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This is a question that's been lingering in my mind for some time ...

Suppose I have a list of items and an equivalence relation on them, and comparing two items takes constant time. I want to return a partition of the items, e.g. a list of linked lists, each containing all equivalent items.

One way of doing this is to extend the equivalence to an ordering on the items and order them (with a sorting algorithm); then all equivalent items will be adjacent.

But can it be done more efficiently than with sorting? Is the time complexity of this problem lower than that of sorting? If not, why not?

1Any hash value which does not yield equal hashes for equal objects is broken. Part of the definition of a hash function (indeed, practically the only requirement) is that equal values must yield equal hashes. – supercat – 2010-07-15T15:48:19.247

The latter is exactly what I was looking for. Thanks! – reinierpost – 2010-07-15T15:51:50.453

@supercat: If we had such a hash would we even be having this question posted? My guess is no. Given an arbitrary equality/compare function on objects, it might be hard to come up with such a hash and solving that might well involve solving the partition problem. So just claiming that hashing is a solution is not really helpful. – None – 2010-07-15T16:06:13.617

@reinierpost: It helped? No upvote then? ;-) Really though, if you think an answer (not just for this question) is correct and useful, you should consider upvoting it, especially when there are many upvoted misleading answers about (in general, not making any claims about this question). The whole premise of this site is that correct and useful answers get upvoted and that the signal/noise ratio is high. – None – 2010-07-15T16:17:34.083

1+1 for seeing and succinctly stating the salient points. – andand – 2010-07-15T16:55:17.323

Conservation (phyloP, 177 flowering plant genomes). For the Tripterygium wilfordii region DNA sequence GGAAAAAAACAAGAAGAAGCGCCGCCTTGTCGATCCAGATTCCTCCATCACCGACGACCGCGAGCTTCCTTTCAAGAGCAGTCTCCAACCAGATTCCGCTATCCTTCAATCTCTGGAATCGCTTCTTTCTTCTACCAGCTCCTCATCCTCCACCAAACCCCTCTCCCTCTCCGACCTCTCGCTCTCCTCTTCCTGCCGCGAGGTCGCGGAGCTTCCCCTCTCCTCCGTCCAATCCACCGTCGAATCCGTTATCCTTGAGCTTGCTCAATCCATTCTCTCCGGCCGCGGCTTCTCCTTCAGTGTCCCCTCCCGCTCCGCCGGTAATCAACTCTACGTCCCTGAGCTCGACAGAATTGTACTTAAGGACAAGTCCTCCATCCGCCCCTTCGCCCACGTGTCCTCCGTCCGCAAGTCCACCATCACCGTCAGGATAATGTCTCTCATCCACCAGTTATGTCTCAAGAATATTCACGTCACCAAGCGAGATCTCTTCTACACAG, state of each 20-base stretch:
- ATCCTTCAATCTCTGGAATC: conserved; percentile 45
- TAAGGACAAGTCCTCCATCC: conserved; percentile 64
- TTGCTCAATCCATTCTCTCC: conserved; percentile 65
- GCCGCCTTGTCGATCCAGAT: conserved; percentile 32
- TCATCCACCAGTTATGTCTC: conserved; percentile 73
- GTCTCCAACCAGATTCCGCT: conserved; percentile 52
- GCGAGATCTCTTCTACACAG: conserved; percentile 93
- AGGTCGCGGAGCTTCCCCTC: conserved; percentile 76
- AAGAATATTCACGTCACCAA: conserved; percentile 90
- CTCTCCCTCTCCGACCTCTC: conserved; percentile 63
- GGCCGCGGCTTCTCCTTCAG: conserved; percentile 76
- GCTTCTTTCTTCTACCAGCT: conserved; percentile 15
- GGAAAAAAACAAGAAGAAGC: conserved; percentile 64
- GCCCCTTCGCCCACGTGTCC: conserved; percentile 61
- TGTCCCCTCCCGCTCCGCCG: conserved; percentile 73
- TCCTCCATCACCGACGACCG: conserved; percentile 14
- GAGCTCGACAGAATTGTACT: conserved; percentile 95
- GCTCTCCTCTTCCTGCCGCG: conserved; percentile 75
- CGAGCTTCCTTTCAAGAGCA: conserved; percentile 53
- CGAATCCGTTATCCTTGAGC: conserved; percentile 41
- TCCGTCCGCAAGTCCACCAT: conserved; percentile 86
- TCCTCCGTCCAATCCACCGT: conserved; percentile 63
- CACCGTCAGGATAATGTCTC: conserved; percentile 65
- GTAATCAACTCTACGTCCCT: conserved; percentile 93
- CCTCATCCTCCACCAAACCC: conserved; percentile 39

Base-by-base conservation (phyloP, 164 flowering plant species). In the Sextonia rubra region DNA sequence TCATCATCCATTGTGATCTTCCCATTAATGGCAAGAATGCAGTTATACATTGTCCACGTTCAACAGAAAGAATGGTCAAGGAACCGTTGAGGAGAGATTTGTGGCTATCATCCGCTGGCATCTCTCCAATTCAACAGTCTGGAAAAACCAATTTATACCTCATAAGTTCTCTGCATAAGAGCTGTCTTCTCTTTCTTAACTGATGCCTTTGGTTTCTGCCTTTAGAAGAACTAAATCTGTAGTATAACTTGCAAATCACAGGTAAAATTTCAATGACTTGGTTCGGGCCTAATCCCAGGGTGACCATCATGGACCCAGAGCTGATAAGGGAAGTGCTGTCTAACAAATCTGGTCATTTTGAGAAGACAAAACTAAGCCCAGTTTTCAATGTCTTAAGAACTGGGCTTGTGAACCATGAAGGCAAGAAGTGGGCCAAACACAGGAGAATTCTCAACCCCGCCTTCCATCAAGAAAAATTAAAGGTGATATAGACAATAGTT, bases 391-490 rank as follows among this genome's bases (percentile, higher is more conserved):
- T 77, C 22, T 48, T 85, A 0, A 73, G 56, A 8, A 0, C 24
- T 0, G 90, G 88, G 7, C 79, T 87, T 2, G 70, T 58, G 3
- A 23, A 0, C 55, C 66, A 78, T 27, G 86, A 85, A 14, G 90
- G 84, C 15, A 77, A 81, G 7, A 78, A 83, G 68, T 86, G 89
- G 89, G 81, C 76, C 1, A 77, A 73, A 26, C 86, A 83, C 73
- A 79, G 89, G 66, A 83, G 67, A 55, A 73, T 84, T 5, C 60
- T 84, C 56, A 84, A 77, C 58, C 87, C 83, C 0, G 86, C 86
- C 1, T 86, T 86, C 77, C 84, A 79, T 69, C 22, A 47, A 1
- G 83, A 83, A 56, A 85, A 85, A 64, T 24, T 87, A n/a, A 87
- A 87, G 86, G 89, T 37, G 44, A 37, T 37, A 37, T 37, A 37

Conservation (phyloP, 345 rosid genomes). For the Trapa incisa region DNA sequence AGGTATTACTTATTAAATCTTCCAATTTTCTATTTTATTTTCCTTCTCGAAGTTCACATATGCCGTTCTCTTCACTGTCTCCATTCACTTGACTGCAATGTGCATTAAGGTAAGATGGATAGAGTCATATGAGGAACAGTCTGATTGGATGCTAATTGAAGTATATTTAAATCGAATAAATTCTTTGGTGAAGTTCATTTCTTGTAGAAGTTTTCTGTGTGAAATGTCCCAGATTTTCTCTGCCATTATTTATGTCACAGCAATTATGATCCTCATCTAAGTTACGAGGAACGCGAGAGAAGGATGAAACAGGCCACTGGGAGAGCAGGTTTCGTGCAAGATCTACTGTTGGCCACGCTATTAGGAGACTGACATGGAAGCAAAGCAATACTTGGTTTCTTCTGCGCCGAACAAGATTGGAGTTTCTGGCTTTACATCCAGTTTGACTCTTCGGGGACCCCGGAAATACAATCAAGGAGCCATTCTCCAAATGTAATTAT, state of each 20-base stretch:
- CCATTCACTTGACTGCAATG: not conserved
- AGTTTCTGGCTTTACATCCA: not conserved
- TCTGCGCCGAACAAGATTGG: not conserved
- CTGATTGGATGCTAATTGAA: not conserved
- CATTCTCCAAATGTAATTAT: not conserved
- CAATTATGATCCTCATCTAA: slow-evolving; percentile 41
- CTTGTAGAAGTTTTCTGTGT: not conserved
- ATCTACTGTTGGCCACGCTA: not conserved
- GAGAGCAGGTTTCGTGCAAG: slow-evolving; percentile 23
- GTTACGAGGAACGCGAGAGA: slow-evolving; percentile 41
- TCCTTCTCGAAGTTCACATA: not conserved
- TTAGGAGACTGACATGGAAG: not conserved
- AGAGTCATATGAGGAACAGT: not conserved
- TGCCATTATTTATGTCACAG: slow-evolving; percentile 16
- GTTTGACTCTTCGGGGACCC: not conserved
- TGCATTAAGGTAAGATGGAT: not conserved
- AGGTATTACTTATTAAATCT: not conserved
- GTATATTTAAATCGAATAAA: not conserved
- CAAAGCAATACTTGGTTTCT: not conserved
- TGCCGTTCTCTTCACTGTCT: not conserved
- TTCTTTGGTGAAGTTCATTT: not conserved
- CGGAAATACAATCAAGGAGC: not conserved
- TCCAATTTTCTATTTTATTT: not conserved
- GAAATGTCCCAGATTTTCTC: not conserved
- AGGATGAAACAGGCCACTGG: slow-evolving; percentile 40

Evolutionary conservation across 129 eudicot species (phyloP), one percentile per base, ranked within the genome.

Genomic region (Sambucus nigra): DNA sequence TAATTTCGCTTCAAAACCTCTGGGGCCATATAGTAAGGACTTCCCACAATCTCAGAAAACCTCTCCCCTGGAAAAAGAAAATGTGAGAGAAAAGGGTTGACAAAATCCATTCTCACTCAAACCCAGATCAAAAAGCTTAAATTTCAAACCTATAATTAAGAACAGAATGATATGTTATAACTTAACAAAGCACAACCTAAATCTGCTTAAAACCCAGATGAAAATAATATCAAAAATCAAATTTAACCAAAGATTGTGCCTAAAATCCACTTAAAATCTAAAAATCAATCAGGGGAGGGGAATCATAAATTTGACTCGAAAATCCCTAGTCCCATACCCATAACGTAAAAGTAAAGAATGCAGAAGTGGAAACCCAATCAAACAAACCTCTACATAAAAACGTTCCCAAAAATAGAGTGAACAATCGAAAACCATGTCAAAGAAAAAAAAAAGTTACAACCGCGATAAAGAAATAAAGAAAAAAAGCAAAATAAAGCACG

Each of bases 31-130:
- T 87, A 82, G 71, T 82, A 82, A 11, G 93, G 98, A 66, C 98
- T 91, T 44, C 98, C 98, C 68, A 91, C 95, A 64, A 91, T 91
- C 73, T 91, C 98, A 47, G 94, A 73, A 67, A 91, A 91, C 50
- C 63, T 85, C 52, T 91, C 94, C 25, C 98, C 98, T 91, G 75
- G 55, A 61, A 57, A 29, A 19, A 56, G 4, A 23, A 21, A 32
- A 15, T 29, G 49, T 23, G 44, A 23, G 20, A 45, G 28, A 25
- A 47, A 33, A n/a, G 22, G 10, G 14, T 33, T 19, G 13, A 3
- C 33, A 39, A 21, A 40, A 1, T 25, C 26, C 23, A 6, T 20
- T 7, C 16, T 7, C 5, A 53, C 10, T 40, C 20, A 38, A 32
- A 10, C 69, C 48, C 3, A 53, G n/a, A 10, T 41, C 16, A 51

+1, but I really think you meant "unequal objects need not have unequal hashes". Supercat is right. (Though it may be hard to find such a hash.) – ShreevatsaR – 2010-07-15T18:01:13.013

2@supercat: "Any hash value which does not yield equal hashes for equal objects is broken." -- that's true, but in this case the hash also needs to yield equal hashes for

equivalentobjects. There's a difference between equivalence and equality. "John Smith" is not equal to "Fred Smith" but they may be equivalent if you have defined equivalence to only consider last names. – Dan – 2010-07-15T18:04:19.243@ShreevatsaR: I meant, you just can't pick any hash function and expect it to work. It has to be based on equal objects having equal hashes. I will edit the answer to clarify. – None – 2010-07-15T18:44:32.740

+1 [what andand said] – Dave O. – 2010-07-15T22:27:32.333

@Moron: I'm not sure what makes you think I didn't upvote your answer. But all answers have been useful, and they complement each other, so it's hard to pick a winner. If you can suggest a criterion for ordering by usefulness, be my guest :-) – reinierpost – 2010-07-15T22:36:00.583

@rei: I saw your comment, and saw zero upvotes and so just assumed :-) I was kidding, btw, you are not under any obligations, even if it is your own question. The criterion for ordering is the number of votes! So if people are diligent in voting the right stuff, the ordering is automatic and that is what the voting system is for. Anyway, we are getting way off-topic. – None – 2010-07-15T23:19:44.073